The hillside, stretching from the irises growing in the shade beside the creek to the eye-popping perennials that surround the backyard pool, is planted in swaths of color. Some areas reach out with orange and yellow, while others sing the praises of purple and pink.

"I like to see drifts of color as I walk through a garden," Nan says. "I like to frame certain views and have some sort of surprise at every bend."

The Simonsens included specific plants and flowers to attract birds, other animals and insects, including Monarchs and other butterflies, and was designated a Backyard Wildlife Habitat by the National Wildlife Federation.

"I wanted to attract anything that wanted to live here," Nan says. "We don't use pesticides, so it's a safe environment. The animals pretty much control each other."

In addition to the animals that drift on and off the property, the Simonsens' dogs and chickens have full run of the place. The Simonsens collect the chickens' eggs. Their manure and that from two rabbits join kitchen scraps and yard clippings in compost bins to be recycled another season.

"We wanted to create something beautiful," Nan says, "but we also wanted to plant a lot of natives and be water-wise and let the garden tend to itself."

And, largely, it does. There's a small turf lawn that requires mowing and a couple of hedges that must be trimmed. Nan spends an hour or so each morning walking along the paths, shears in hand, snipping and clipping and trimming. Bob and Nan spend most of their weekends in their garden, largely out of desire than necessity.

"It's a labor of love, for sure," Bob says. "It's almost never-ending, but it brings a great deal of mutual enjoyment."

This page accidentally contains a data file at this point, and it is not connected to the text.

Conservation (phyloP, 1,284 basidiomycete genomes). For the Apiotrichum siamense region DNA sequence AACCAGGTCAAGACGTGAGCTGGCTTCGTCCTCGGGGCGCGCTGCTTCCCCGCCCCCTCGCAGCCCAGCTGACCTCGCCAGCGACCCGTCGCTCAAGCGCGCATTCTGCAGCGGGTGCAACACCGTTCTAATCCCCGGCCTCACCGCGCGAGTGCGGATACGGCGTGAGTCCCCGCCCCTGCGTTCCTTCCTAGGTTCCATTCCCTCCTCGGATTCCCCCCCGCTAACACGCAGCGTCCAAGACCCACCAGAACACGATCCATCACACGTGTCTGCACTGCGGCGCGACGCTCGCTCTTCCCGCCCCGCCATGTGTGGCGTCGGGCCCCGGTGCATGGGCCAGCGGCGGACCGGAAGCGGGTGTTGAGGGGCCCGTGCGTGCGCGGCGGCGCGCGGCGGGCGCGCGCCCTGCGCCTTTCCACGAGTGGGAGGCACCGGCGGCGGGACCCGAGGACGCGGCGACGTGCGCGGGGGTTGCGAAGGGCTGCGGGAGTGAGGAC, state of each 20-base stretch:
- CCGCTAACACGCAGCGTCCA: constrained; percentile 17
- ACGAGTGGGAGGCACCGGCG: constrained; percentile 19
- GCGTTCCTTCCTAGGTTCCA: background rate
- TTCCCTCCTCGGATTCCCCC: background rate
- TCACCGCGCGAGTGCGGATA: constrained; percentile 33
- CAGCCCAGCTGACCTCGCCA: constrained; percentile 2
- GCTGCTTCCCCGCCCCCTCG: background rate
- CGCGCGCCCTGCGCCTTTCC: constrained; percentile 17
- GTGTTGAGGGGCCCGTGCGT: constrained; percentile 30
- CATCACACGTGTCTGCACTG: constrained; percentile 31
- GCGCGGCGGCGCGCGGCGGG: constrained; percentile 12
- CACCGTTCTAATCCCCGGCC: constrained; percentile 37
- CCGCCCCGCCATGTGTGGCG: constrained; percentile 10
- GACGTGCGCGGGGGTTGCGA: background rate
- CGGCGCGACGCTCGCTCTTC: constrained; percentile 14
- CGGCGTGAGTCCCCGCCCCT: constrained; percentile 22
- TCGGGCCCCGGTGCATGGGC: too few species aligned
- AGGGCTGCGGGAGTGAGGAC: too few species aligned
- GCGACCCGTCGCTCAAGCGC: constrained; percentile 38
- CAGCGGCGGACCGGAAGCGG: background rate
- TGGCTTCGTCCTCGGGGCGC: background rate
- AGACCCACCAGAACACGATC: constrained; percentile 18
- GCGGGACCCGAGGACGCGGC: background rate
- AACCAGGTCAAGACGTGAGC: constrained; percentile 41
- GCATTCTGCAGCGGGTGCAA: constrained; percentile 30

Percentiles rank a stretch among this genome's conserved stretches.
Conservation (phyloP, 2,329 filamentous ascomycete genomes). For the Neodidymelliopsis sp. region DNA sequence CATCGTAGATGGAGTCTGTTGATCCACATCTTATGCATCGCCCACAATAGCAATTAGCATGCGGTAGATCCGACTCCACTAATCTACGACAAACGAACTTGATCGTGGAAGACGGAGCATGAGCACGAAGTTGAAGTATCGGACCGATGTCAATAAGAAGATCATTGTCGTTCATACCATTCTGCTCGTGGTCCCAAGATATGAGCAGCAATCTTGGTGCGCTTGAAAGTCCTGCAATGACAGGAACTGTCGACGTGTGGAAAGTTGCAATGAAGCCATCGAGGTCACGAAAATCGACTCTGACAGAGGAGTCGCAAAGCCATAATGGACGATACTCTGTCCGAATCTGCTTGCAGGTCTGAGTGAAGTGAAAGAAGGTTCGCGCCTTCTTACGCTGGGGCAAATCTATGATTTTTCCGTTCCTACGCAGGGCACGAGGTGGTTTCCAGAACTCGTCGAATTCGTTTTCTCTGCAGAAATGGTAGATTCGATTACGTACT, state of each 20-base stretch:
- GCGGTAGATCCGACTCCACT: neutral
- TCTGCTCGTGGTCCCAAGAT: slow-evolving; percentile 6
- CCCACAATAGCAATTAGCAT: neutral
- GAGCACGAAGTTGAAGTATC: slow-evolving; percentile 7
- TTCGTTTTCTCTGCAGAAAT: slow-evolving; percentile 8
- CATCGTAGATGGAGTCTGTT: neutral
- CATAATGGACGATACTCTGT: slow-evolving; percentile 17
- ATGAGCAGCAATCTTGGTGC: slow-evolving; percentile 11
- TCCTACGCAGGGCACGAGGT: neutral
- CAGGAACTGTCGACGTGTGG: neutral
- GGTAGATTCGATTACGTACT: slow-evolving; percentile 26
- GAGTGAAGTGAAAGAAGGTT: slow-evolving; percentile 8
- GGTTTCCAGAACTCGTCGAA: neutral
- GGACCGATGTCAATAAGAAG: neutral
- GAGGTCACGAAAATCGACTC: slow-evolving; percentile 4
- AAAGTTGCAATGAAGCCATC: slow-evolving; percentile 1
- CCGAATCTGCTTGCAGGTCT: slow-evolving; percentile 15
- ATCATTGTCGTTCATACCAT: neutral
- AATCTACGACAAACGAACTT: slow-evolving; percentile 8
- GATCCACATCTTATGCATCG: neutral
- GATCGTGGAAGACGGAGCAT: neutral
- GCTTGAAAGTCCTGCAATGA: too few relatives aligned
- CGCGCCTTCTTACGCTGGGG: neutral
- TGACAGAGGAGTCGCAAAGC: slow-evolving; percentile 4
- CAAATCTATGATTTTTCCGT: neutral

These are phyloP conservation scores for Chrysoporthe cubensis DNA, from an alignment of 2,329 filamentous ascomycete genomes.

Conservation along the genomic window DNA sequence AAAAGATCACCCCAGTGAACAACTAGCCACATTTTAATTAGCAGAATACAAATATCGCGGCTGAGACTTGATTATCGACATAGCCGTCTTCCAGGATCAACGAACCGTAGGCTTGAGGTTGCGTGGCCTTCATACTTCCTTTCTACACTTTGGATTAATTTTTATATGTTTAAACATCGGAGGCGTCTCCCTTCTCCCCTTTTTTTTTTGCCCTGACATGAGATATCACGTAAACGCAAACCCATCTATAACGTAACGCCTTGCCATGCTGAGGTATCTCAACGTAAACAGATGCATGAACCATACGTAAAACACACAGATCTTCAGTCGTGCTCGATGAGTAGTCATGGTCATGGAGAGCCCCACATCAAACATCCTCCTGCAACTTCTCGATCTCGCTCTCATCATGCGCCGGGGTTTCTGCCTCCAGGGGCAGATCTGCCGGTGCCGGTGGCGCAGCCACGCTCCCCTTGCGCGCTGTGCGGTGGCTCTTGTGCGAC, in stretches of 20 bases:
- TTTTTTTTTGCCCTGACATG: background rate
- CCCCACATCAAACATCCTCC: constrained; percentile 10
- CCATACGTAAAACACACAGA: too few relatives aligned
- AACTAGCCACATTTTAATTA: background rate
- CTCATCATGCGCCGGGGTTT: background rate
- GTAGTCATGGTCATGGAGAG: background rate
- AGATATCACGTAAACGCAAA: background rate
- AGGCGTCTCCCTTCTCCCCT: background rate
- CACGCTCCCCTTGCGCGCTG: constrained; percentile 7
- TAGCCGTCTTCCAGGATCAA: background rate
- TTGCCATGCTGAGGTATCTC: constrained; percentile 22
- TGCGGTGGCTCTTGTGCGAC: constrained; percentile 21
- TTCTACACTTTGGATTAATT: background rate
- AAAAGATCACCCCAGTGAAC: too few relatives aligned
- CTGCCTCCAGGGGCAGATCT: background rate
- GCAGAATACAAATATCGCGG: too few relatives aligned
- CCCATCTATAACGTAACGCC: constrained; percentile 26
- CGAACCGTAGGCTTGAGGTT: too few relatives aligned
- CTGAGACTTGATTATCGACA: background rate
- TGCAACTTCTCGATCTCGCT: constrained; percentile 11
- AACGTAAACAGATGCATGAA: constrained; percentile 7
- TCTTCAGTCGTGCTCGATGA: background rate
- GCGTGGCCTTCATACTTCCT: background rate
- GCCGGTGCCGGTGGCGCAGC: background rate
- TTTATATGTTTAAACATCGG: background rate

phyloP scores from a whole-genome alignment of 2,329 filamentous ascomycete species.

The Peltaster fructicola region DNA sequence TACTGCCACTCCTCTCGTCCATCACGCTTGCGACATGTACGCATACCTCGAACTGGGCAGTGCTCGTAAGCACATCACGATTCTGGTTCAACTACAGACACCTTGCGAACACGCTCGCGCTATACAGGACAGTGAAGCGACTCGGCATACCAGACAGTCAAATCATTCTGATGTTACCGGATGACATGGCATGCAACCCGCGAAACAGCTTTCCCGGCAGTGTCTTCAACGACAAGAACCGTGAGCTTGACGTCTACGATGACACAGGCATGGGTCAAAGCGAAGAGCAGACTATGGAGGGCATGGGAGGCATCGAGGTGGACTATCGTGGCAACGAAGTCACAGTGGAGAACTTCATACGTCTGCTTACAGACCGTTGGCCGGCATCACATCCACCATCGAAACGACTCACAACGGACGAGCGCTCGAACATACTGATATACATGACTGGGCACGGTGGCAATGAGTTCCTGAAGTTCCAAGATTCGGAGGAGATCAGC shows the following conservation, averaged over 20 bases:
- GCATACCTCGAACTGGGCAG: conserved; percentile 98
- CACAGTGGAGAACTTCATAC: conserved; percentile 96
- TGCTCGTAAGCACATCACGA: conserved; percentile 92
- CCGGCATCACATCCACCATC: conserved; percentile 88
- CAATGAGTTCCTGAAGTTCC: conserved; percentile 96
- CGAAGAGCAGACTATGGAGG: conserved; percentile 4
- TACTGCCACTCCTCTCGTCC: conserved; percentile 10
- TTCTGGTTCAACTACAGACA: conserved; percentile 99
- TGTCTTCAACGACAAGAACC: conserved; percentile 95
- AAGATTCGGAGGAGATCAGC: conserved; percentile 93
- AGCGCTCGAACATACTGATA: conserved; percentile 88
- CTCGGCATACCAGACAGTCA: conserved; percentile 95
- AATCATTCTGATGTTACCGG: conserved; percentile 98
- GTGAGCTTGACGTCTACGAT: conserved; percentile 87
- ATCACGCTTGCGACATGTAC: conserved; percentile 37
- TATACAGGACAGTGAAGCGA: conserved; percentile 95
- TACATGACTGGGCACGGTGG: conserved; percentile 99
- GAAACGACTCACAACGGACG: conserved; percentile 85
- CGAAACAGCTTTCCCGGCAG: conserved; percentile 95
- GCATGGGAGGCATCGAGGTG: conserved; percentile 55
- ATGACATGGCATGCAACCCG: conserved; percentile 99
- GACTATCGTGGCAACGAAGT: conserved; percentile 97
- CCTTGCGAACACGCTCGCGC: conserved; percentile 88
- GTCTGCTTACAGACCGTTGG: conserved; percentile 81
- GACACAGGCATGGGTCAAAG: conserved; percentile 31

There are plants for eating, plants for gathering in colorful bouquets and plants that provide heaven's scents; one room features eight different types of lavender. Dotted throughout the grounds are places to rest, benches where one can sit a spell and simply look and listen.

"This is the first thing we've done on a major scale together in our marriage," Bob says, "and it's really helped bring us closer together."

The garden brings the Simonsens closer to others, too. Nan shares what she's learned, talking to garden groups about native plants, water-wise irrigation and pest management. The Simonsens have played host to tour groups, and the gates are open to neighbors, who often stop by with their children and friends. Most of the plants are labeled, which allows guests to write down the names of their favorites for later reference.

"I want people to be able to learn all they can while they're here," Nan says. "This garden has given me so much joy; I can't keep that to myself."

She often works from home. The Simonsens' Tupperware distributorship is one of the highest in sales nationwide, and Nan feels fortunate to have created a serene place where she can both work and live and pursue her dearest pastime.

"When I've been in the garden all day long, I can go to bed and rehash all that I did in the garden that day," she says, "and I really feel good."